Do you ever notice yourself feeling bloated, tired or gassy after a meal? Chances are you may have a sensitivity or intolerance to gluten. Gluten is a protein found in all forms of wheat, rye, oats, barley and related hybrids. It is used in food processing because it binds, stabilizes and prevents crumbling.

Many people suffer from intolerance to gluten, or more severely celiac disease, which is a hereditary intestinal mal-absorption disorder caused by intolerance to gluten. Gluten sensitivity/intolerance is a condition that is easily under-diagnosed. It is often assumed to be a food allergy but is more an autoimmune process. Some symptoms of gluten intolerance include:

• Recurring abdominal bloating and pain
• Chronic diarrhea
• Gas
• Bone pain
Behavior changes
• Muscle cramps
• Fatigue and extreme weakness
• Pain of the joints
• Seizures
• Tingling and numbness in the legs (from nerve damage)

By cutting gluten out of their diet, people who suffer from gluten sensitivity will see improvements in the above mentioned symptoms within a short time and gluten can often be re-introduced in their diet when the irritation/in?ammation of the bowel is gone. It can take up to one year for the bowel to completely heal. Studies show that people with rheumatoid arthritis, multiple sclerosis, Parkinson’s disease, seizures, autism, ataxia (loss of balance), Down’s syndrome, lymphoma, osteoporosis and diabetes may bene?t considerably from living a gluten-free lifestyle.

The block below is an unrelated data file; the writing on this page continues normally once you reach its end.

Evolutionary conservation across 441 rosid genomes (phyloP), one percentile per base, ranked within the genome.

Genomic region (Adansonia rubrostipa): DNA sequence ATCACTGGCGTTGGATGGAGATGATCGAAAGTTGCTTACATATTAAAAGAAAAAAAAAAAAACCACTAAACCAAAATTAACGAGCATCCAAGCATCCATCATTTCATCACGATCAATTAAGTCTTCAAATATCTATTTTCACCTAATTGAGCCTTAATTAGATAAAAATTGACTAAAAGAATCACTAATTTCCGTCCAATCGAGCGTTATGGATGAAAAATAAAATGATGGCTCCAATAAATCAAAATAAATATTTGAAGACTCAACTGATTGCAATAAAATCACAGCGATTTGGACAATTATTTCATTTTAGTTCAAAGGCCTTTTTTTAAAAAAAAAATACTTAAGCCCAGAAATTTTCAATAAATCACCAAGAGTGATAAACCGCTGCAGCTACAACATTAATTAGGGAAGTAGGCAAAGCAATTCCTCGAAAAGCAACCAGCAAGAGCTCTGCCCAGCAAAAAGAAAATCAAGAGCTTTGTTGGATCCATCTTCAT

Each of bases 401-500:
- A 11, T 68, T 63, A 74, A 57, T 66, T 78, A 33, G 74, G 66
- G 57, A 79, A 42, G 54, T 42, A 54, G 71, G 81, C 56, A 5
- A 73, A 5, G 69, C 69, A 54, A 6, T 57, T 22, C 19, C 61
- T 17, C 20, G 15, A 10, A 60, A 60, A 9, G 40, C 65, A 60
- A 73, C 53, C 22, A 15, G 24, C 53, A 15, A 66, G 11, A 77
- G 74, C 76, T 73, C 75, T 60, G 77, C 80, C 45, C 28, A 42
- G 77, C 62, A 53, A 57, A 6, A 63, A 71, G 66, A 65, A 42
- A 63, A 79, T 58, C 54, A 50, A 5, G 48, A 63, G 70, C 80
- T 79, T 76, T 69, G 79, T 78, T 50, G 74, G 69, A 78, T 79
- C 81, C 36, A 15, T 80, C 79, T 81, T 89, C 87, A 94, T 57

To begin a gluten free diet, keep an eye out for these grains to avoid:
• Wheat – einkorn, emmer, spelt and kamut
• Wheat forms – wheat starch, wheat bran, wheat germ, cracked
wheat, hydrolyzed wheat protein, farina, semolina, graham ?our
and durum ?our
• Rye
• Barley
• Triticale (a cross between wheat and rye)

Be aware that gluten is often hidden in things like soup, soy sauce or even candies. Make sure to read labels properly! Watch out for things like starch, malt, malt syrup, hydrolyzed vegetable protein (HVP) and texturized vegetable protein (TVP). You can get a more detailed list of foods that contain gluten and foods that are allowed while on a gluten-free diet in any good book on the topic or online. For more information about a gluten free diet, and other tips and tricks for living at your best, check out Nathalie’s book Wellness On The Go at

Author's Bio: 

Dr. Nathalie Beauchamp, B.Sc., D.C. is co-author of the book Wellness On The Go: Take the plunge – it’s Your Life! Dr. Beauchamp’s passion for wellness is infectious and she passes that along to her patients/clients through her expertise in the areas of fitness, nutrition, lifestyle and optimal health. Dr. Beauchamp is a chiropractor, a certified personal fitness trainer, a professional natural bodybuilder, a corporate wellness consultant and an inspirational speaker.